We've read that it should be possible to make the touchscreen work with Windows 7 - or Windows 8 - over HDMI. We couldn't, however, do this in our testing. It seems logical that Windows would need a driver to handle this, and we weren't able to find one. We're more than happy to be corrected on this point though.

One thing to bear in mind though. As you might expect, this being a touchscreen, it's got a shiny, reflective, hard surface. This means you get a lot more glare and reflections in bright light than you would on a matte monitor. This is bad and when added to the finger grease from using the touchscreen, things become distinctly unpleasant. Invest in some cleaning solution, would be our advice.

Verdict

The VSD 220 does two distinct things, and does one well and one reasonably.

Honestly, we're disappointed by the Android functionality. There's not enough power to make it a compelling Android device, and there's loads of room here to make it perhaps the best specified device on the market.

The dreadful app support is upsetting too. Games like Where's My Perry and Cut the Rope simply aren't compatible - although Angry Birds is. So it's not really going to appeal to power-Android users.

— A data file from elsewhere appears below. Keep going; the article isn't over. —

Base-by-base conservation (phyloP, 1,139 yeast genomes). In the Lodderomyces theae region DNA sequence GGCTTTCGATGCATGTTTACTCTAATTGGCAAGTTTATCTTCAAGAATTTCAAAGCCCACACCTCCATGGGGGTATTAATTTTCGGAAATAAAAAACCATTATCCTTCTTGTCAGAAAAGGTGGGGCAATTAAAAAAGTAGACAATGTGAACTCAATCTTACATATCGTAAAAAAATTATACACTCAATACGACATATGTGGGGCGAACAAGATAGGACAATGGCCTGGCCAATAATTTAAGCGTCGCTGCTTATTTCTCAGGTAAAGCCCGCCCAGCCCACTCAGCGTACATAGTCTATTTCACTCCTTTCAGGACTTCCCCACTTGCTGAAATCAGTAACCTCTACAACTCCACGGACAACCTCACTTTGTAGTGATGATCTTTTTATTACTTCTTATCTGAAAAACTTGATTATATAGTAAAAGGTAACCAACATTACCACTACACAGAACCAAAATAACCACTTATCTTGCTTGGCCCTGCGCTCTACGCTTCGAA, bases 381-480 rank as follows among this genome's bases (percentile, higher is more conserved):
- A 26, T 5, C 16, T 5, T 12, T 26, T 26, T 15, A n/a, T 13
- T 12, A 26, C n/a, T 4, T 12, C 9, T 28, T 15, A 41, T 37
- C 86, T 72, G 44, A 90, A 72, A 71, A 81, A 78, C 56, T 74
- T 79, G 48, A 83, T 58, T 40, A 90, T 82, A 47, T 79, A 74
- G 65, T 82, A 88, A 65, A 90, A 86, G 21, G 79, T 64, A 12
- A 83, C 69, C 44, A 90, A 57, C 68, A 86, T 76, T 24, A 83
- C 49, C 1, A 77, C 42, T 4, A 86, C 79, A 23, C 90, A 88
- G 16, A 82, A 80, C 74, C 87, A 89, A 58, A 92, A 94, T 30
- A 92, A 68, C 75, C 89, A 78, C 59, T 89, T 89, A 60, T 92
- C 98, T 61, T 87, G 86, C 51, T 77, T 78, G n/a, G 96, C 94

We can see its use, if you want to fire-up a web browser and have a quick look online and nothing more. If you want to do anything more complex, including using word processing apps, we think you're going to walk away quite disappointed.

That said, it's a decent stand-alone monitor, and the Android functionality means you can use a low-power device to check email, surf the web and play a few games, without having to turn on your PC.

We like the idea, we just wish the Android bit was more powerful, and had better app support.